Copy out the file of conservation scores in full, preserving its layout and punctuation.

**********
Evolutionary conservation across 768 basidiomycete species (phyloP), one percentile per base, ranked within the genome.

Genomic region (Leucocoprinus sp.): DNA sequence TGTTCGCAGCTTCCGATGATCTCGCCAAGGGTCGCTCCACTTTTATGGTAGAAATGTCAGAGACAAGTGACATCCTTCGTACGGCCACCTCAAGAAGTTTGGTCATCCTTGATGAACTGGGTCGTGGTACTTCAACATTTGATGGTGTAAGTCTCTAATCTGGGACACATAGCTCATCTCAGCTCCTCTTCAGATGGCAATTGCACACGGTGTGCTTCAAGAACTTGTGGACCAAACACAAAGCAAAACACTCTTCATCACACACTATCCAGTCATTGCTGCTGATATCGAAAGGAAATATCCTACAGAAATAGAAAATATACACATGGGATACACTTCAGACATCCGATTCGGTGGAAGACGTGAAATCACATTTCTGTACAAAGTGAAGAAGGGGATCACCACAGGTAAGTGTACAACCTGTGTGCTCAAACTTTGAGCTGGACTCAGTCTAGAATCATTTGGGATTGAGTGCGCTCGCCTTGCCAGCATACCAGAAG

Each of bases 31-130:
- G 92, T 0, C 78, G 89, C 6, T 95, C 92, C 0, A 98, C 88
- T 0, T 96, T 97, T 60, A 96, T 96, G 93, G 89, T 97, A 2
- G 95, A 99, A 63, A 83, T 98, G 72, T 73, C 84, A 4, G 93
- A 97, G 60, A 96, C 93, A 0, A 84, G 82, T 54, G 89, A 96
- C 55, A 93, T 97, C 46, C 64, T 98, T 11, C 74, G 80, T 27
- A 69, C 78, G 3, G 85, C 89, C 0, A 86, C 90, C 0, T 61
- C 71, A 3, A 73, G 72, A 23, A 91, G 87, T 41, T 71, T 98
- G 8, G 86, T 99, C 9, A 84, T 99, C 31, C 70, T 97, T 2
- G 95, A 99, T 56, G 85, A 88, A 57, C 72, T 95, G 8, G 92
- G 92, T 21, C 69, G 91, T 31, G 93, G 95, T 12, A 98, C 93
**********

Evolutionary conservation across 768 basidiomycete species (phyloP), one percentile per base, ranked within the genome.

Genomic region (Leucocoprinus sp.): DNA sequence TGTTCGCAGCTTCCGATGATCTCGCCAAGGGTCGCTCCACTTTTATGGTAGAAATGTCAGAGACAAGTGACATCCTTCGTACGGCCACCTCAAGAAGTTTGGTCATCCTTGATGAACTGGGTCGTGGTACTTCAACATTTGATGGTGTAAGTCTCTAATCTGGGACACATAGCTCATCTCAGCTCCTCTTCAGATGGCAATTGCACACGGTGTGCTTCAAGAACTTGTGGACCAAACACAAAGCAAAACACTCTTCATCACACACTATCCAGTCATTGCTGCTGATATCGAAAGGAAATATCCTACAGAAATAGAAAATATACACATGGGATACACTTCAGACATCCGATTCGGTGGAAGACGTGAAATCACATTTCTGTACAAAGTGAAGAAGGGGATCACCACAGGTAAGTGTACAACCTGTGTGCTCAAACTTTGAGCTGGACTCAGTCTAGAATCATTTGGGATTGAGTGCGCTCGCCTTGCCAGCATACCAGAAG

Each of bases 31-130:
- G 92, T 0, C 78, G 89, C 6, T 95, C 92, C 0, A 98, C 88
- T 0, T 96, T 97, T 60, A 96, T 96, G 93, G 89, T 97, A 2
- G 95, A 99, A 63, A 83, T 98, G 72, T 73, C 84, A 4, G 93
- A 97, G 60, A 96, C 93, A 0, A 84, G 82, T 54, G 89, A 96
- C 55, A 93, T 97, C 46, C 64, T 98, T 11, C 74, G 80, T 27
- A 69, C 78, G 3, G 85, C 89, C 0, A 86, C 90, C 0, T 61
- C 71, A 3, A 73, G 72, A 23, A 91, G 87, T 41, T 71, T 98
- G 8, G 86, T 99, C 9, A 84, T 99, C 31, C 70, T 97, T 2
- G 95, A 99, T 56, G 85, A 88, A 57, C 72, T 95, G 8, G 92
- G 92, T 21, C 69, G 91, T 31, G 93, G 95, T 12, A 98, C 93